What to Look for When Buying CBD Oil

Cannabidiol (CBD) was still considered an illicit substance until the 2018 Farm Bill made industrial hemp, and therefore, hemp-derived CBD legal for production across the country. Salons, spas, online retailers, health stores, and even major pharmacies are filling their shelves with an ever-growing variety of CBD oils and formulas. 

The CBD market is growing rapidly and doesn’t seem to show any sign of stopping. Unfortunately, until regulations for testing and labeling are in place, the CBD market is still buyer beware. Further, CBD is considered a dietary supplement that falls outside of the Food and Drug Administration’s requirements for safety, purity, or optimal dosage. That doesn’t mean it’s impossible to trust your CBD products, especially when you take the necessary precautions and know what to look for. Here’s a quick beginner’s guide to buying CBD oil — factors to consider beforehand, terms to know, and how to read a CBD oil label.

Things to Consider

The term “CBD oil” is used to describe several formulas and products that are either concentrated or infused with CBD, the second-most prominent cannabinoid of the cannabis plant, with non-intoxicating therapeutic properties. Most commonly, CBD oil will refer to oil containing pure CBD and no other cannabis compounds. CBD hemp oil is extracted from hemp, which is legally defined as containing less than 0.3% THC. Full-spectrum or whole-plant CBD oil includes more than CBD, such as cannabis-derived terpenes as well as trace amounts of THC and other cannabinoids. Broad-spectrum contains a similar spectrum of cannabinoids but without any THC. 

CBD oil may contain trace amounts of THC, but it’s highly unlikely to produce any noticeable effect or show up on a drug test. 

Is CBD Oil Legal?

Before you buy any CBD oil, you may be wondering whether it’s legal in your state. Only CBD oil that conforms to the 2018 Farm Bill regulations is considered federally legal. Consult your state’s local cannabis laws and regulations to find out if CBD products are safe to buy in your state. 

How Much Does CBD Oil Cost?

CBD is expensive in the current market. A 1-ounce, or 30-milliliter, bottle of CBD oil can cost between $30 and $200. While it’s difficult to say what’s a fair price for consumers to pay for CBD, a lab-tested product typically costs $50 to $60 per 1,000 milligrams.  

What to Know About CBD Oil Labeling

Until federal agencies determine final and enforceable regulations, the potential for mislabeled and poor-quality products is high. Knowing what to watch out for on a CBD oil label can go a long way in helping the consumer stick to high-quality CBD oil and other related products. 

Beware of Big Claims, Especially in Treating Diseases and Conditions

CBD oil labels should not make any medical claims —  legally, the Food and Drug Administration (FDA) monitors and regulates claims of medical efficacy, backed with clinical trials. The FDA has sent warning letters to several companies that sold CBD products labeled with claims to prevent, treat, and cure serious diseases. Yet plenty of companies voluntarily follow FDA label standards and prohibit unverified claims on their labels. Words such as “cure,” “prevent,” “reduce,” and “treat” can be red flags in the absence of the FDA verifying the claims through scientific research.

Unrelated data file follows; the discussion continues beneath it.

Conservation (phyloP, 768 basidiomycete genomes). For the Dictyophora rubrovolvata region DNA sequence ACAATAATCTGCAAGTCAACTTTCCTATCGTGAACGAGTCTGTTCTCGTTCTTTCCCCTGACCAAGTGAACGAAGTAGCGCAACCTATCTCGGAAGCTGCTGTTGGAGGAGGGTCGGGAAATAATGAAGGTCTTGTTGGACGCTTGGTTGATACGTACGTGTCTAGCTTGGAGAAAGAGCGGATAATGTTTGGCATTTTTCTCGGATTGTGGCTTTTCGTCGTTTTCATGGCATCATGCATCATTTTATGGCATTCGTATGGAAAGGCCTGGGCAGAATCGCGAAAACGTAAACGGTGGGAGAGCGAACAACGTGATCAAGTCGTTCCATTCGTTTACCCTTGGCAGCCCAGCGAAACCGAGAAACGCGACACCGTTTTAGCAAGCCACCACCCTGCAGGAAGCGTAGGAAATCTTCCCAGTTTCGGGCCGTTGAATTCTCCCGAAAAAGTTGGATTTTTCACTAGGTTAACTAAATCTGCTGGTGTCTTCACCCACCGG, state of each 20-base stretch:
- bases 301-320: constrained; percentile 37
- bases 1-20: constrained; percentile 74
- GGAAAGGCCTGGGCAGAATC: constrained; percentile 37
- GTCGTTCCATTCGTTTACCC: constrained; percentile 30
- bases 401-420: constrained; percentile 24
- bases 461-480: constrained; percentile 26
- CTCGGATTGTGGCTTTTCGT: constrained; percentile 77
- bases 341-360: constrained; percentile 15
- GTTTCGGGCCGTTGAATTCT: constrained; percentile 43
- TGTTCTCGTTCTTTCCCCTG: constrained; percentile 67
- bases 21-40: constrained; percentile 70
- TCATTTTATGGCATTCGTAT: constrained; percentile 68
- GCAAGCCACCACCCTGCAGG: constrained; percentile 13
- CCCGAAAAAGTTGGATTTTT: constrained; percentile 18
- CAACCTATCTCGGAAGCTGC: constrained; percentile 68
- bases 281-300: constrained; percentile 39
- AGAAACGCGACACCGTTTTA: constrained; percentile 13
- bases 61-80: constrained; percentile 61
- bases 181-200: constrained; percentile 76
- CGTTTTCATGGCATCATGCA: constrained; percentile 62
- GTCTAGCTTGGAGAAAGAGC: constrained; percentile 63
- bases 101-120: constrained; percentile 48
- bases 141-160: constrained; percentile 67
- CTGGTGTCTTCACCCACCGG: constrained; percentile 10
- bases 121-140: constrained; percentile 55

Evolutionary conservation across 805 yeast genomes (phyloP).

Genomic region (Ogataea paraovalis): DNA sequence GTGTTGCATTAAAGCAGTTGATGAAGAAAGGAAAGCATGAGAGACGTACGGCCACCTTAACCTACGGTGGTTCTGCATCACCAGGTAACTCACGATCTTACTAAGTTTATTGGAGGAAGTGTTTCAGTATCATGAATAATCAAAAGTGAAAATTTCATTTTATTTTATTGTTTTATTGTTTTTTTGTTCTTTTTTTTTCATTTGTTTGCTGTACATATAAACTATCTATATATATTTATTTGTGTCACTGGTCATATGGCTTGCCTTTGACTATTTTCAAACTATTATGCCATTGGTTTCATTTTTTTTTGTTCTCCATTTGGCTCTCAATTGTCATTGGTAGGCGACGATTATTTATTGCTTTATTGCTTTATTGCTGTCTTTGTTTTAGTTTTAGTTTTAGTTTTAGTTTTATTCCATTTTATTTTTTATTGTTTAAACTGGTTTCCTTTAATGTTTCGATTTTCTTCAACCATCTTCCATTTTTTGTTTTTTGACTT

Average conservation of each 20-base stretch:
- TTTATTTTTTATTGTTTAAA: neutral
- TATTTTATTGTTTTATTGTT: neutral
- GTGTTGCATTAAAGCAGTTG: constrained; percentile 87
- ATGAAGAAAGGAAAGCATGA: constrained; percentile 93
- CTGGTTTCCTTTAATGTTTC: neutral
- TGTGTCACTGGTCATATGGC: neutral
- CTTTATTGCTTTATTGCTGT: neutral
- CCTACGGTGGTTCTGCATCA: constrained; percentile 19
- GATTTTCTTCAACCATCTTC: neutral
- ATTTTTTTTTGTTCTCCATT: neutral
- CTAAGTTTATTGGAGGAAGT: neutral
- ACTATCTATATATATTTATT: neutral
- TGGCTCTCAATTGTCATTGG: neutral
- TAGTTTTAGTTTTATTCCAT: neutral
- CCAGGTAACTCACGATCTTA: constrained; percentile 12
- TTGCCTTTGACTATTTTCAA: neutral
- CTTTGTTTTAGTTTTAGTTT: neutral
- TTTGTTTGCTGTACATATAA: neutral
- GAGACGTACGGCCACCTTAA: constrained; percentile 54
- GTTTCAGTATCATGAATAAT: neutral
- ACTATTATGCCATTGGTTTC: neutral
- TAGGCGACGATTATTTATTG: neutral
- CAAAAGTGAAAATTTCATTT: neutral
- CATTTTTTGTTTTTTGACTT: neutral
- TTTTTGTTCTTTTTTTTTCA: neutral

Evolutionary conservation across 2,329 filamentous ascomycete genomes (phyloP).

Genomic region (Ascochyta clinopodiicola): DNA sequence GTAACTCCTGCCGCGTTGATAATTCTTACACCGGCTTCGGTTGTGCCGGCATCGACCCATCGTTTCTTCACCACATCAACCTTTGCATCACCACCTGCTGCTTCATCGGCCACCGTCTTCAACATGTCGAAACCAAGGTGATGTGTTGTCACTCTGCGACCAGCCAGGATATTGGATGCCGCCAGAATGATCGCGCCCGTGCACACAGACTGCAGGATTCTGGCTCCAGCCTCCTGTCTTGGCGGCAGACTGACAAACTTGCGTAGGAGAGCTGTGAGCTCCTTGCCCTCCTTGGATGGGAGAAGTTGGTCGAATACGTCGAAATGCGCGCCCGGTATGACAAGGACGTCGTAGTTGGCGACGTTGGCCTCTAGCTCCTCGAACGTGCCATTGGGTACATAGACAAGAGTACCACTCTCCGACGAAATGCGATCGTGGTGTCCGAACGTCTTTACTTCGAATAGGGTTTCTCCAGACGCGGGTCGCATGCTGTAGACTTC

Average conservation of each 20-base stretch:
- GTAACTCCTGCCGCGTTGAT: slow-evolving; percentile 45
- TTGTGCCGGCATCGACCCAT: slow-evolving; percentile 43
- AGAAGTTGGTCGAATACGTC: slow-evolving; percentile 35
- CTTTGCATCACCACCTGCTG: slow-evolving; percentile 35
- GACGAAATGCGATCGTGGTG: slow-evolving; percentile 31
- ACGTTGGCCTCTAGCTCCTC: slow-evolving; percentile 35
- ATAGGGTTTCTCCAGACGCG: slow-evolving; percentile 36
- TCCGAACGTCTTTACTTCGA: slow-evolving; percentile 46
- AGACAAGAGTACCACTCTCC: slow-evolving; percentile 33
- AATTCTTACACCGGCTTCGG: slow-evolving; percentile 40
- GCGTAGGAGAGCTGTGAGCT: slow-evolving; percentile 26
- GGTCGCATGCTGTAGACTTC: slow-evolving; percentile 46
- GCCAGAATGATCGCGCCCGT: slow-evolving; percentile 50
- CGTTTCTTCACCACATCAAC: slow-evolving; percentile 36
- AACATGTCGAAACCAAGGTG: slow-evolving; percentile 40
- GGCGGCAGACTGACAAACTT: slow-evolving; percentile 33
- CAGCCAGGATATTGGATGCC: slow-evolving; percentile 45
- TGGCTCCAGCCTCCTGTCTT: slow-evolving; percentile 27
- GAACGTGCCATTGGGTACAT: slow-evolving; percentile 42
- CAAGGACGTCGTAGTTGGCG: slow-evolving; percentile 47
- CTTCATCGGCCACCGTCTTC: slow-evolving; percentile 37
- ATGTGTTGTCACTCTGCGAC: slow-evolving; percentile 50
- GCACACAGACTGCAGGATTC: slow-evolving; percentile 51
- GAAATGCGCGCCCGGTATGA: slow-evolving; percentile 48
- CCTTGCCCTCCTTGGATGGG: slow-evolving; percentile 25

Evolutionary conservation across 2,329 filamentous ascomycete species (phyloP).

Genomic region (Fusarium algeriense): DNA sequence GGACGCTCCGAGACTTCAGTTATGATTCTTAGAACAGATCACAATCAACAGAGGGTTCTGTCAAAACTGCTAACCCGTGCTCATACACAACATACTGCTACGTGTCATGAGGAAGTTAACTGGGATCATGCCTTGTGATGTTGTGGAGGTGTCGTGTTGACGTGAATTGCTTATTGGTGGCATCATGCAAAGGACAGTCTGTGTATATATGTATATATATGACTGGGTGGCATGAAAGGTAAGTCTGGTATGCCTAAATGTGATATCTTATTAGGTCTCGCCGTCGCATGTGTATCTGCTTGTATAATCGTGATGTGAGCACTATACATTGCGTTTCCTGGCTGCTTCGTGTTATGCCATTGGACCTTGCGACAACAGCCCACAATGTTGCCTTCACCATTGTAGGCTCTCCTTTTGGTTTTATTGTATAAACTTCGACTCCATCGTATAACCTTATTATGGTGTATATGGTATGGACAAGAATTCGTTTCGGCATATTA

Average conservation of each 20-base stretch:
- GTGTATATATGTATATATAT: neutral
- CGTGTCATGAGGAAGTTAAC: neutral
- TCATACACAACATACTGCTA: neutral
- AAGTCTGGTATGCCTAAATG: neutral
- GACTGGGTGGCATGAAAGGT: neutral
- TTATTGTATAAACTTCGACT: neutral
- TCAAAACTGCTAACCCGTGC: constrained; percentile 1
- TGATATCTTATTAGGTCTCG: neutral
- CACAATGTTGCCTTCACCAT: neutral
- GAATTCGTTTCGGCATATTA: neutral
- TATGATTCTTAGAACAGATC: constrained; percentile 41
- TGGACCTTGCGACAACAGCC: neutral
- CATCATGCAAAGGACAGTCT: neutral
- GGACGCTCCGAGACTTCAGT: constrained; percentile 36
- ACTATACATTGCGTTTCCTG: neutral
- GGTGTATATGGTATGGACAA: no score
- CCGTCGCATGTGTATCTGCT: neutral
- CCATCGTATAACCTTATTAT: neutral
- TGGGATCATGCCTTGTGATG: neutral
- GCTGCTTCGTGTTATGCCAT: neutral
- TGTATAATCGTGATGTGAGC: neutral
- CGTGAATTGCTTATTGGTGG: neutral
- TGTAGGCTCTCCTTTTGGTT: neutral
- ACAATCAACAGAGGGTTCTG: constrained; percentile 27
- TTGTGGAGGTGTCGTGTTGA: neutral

Words Matter, Especially Buzzwords

Some CBD oil labels are fraught with marketing terms and buzzwords that often appear to signify authoritative medicinal value. Terms such as “organic,” “all-natural,” and even “pure” have no scientific meaning, and shouldn’t be considered a sign of a trustworthy CBD oil. Products claiming to contain hemp or hemp seed oil aren’t the same as hemp-derived CBD oil, and won’t necessarily contain any CBD. Cannabis-derived CBD oil is derived from Cannabis sativa plants that contain THC above 0.3%. 

Read the Label for Purity Levels

If an isolate is 99.9% CBD or more, it’s highly unlikely that it will have trace amounts of THC. Purity ranges of 99.5% or lower may still have trace levels of THC. Avoiding trace amounts of THC may be due to personal preference, or as a precaution against failing a drug test. However, a 2015 study has shown that CBD oil with low THC may be more effective in treating inflammation than a CBD isolate.  

Other Key Indicators of Quality CBD Oil

Most reputable CBD oils include the following information on their labels:

  • Amount of CBD as an  active ingredient per serving 
  • Supplement Fact Panel, including other ingredients
  • Net weight
  • Manufacturer or distributor name
  • Suggested use
  • Full spectrum, broad spectrum, or isolate
  • Batch or date code


Feature image: Be an informed buyer of the cannabinoid CBD, especially since its popularity outpaces government attempts to regulate its sale and labeling. (Photo by Gina Coleman/Weedmaps News)